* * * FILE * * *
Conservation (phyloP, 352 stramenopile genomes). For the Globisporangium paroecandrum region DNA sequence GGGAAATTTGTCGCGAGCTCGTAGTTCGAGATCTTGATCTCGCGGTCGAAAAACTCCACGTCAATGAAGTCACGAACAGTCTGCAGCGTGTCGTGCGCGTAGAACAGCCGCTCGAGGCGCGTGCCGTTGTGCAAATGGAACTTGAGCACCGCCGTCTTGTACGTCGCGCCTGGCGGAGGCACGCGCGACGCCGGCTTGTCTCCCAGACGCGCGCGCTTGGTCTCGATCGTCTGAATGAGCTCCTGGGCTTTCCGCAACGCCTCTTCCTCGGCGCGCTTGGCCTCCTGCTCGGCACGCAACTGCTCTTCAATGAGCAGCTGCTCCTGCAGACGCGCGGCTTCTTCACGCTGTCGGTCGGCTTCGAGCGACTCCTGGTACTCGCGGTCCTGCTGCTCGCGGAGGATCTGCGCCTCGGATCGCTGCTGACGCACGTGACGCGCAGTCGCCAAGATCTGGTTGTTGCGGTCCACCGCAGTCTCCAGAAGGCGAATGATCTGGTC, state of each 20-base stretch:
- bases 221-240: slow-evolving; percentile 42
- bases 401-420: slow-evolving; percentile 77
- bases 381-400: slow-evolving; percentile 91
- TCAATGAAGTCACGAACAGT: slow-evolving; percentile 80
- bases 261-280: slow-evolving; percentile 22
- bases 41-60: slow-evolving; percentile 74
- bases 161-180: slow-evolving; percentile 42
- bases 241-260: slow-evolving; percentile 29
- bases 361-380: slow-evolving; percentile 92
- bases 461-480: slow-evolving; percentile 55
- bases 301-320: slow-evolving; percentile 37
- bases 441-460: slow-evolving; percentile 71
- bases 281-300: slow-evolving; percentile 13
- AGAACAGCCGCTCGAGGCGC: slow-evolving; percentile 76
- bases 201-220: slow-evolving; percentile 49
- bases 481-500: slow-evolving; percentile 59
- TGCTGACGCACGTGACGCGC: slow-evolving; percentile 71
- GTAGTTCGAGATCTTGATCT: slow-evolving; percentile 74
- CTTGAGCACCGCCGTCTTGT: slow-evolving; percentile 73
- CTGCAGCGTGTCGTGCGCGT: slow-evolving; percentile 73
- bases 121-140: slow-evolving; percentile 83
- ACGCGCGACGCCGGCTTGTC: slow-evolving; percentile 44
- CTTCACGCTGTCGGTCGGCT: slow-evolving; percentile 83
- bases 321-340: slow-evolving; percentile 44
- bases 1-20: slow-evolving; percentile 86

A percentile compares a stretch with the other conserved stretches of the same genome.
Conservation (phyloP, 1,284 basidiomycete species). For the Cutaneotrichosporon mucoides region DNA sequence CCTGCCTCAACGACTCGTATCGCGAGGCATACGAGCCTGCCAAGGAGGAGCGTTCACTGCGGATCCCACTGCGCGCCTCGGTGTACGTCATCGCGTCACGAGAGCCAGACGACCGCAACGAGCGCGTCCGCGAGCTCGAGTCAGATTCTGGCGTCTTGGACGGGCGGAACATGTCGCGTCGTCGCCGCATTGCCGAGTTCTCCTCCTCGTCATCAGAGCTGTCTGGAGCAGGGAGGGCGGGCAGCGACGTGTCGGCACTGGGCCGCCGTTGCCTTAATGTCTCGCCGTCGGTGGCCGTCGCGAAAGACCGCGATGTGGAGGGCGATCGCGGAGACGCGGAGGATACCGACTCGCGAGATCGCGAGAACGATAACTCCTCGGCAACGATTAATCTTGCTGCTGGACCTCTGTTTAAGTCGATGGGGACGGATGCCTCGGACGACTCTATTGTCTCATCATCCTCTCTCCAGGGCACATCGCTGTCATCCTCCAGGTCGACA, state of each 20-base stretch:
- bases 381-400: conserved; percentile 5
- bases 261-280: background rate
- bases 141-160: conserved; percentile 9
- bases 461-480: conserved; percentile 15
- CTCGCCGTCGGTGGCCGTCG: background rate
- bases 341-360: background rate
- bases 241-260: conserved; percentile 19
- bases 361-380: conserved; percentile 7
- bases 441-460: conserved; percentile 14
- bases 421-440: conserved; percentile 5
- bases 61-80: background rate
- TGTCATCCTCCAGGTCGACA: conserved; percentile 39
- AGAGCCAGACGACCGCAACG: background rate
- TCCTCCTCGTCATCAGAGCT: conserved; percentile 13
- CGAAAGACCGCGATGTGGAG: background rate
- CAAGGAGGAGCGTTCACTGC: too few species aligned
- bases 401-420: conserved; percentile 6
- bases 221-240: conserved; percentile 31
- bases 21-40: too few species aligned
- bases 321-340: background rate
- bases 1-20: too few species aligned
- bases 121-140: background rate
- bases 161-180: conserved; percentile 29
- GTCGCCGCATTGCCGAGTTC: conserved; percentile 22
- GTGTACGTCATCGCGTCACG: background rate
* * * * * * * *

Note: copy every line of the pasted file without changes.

Conservation (phyloP, 352 stramenopile genomes). For the Globisporangium paroecandrum region DNA sequence GGGAAATTTGTCGCGAGCTCGTAGTTCGAGATCTTGATCTCGCGGTCGAAAAACTCCACGTCAATGAAGTCACGAACAGTCTGCAGCGTGTCGTGCGCGTAGAACAGCCGCTCGAGGCGCGTGCCGTTGTGCAAATGGAACTTGAGCACCGCCGTCTTGTACGTCGCGCCTGGCGGAGGCACGCGCGACGCCGGCTTGTCTCCCAGACGCGCGCGCTTGGTCTCGATCGTCTGAATGAGCTCCTGGGCTTTCCGCAACGCCTCTTCCTCGGCGCGCTTGGCCTCCTGCTCGGCACGCAACTGCTCTTCAATGAGCAGCTGCTCCTGCAGACGCGCGGCTTCTTCACGCTGTCGGTCGGCTTCGAGCGACTCCTGGTACTCGCGGTCCTGCTGCTCGCGGAGGATCTGCGCCTCGGATCGCTGCTGACGCACGTGACGCGCAGTCGCCAAGATCTGGTTGTTGCGGTCCACCGCAGTCTCCAGAAGGCGAATGATCTGGTC, state of each 20-base stretch:
- bases 221-240: slow-evolving; percentile 42
- bases 401-420: slow-evolving; percentile 77
- bases 381-400: slow-evolving; percentile 91
- TCAATGAAGTCACGAACAGT: slow-evolving; percentile 80
- bases 261-280: slow-evolving; percentile 22
- bases 41-60: slow-evolving; percentile 74
- bases 161-180: slow-evolving; percentile 42
- bases 241-260: slow-evolving; percentile 29
- bases 361-380: slow-evolving; percentile 92
- bases 461-480: slow-evolving; percentile 55
- bases 301-320: slow-evolving; percentile 37
- bases 441-460: slow-evolving; percentile 71
- bases 281-300: slow-evolving; percentile 13
- AGAACAGCCGCTCGAGGCGC: slow-evolving; percentile 76
- bases 201-220: slow-evolving; percentile 49
- bases 481-500: slow-evolving; percentile 59
- TGCTGACGCACGTGACGCGC: slow-evolving; percentile 71
- GTAGTTCGAGATCTTGATCT: slow-evolving; percentile 74
- CTTGAGCACCGCCGTCTTGT: slow-evolving; percentile 73
- CTGCAGCGTGTCGTGCGCGT: slow-evolving; percentile 73
- bases 121-140: slow-evolving; percentile 83
- ACGCGCGACGCCGGCTTGTC: slow-evolving; percentile 44
- CTTCACGCTGTCGGTCGGCT: slow-evolving; percentile 83
- bases 321-340: slow-evolving; percentile 44
- bases 1-20: slow-evolving; percentile 86

A percentile compares a stretch with the other conserved stretches of the same genome.
Conservation (phyloP, 1,284 basidiomycete species). For the Cutaneotrichosporon mucoides region DNA sequence CCTGCCTCAACGACTCGTATCGCGAGGCATACGAGCCTGCCAAGGAGGAGCGTTCACTGCGGATCCCACTGCGCGCCTCGGTGTACGTCATCGCGTCACGAGAGCCAGACGACCGCAACGAGCGCGTCCGCGAGCTCGAGTCAGATTCTGGCGTCTTGGACGGGCGGAACATGTCGCGTCGTCGCCGCATTGCCGAGTTCTCCTCCTCGTCATCAGAGCTGTCTGGAGCAGGGAGGGCGGGCAGCGACGTGTCGGCACTGGGCCGCCGTTGCCTTAATGTCTCGCCGTCGGTGGCCGTCGCGAAAGACCGCGATGTGGAGGGCGATCGCGGAGACGCGGAGGATACCGACTCGCGAGATCGCGAGAACGATAACTCCTCGGCAACGATTAATCTTGCTGCTGGACCTCTGTTTAAGTCGATGGGGACGGATGCCTCGGACGACTCTATTGTCTCATCATCCTCTCTCCAGGGCACATCGCTGTCATCCTCCAGGTCGACA, state of each 20-base stretch:
- bases 381-400: conserved; percentile 5
- bases 261-280: background rate
- bases 141-160: conserved; percentile 9
- bases 461-480: conserved; percentile 15
- CTCGCCGTCGGTGGCCGTCG: background rate
- bases 341-360: background rate
- bases 241-260: conserved; percentile 19
- bases 361-380: conserved; percentile 7
- bases 441-460: conserved; percentile 14
- bases 421-440: conserved; percentile 5
- bases 61-80: background rate
- TGTCATCCTCCAGGTCGACA: conserved; percentile 39
- AGAGCCAGACGACCGCAACG: background rate
- TCCTCCTCGTCATCAGAGCT: conserved; percentile 13
- CGAAAGACCGCGATGTGGAG: background rate
- CAAGGAGGAGCGTTCACTGC: too few species aligned
- bases 401-420: conserved; percentile 6
- bases 221-240: conserved; percentile 31
- bases 21-40: too few species aligned
- bases 321-340: background rate
- bases 1-20: too few species aligned
- bases 121-140: background rate
- bases 161-180: conserved; percentile 29
- GTCGCCGCATTGCCGAGTTC: conserved; percentile 22
- GTGTACGTCATCGCGTCACG: background rate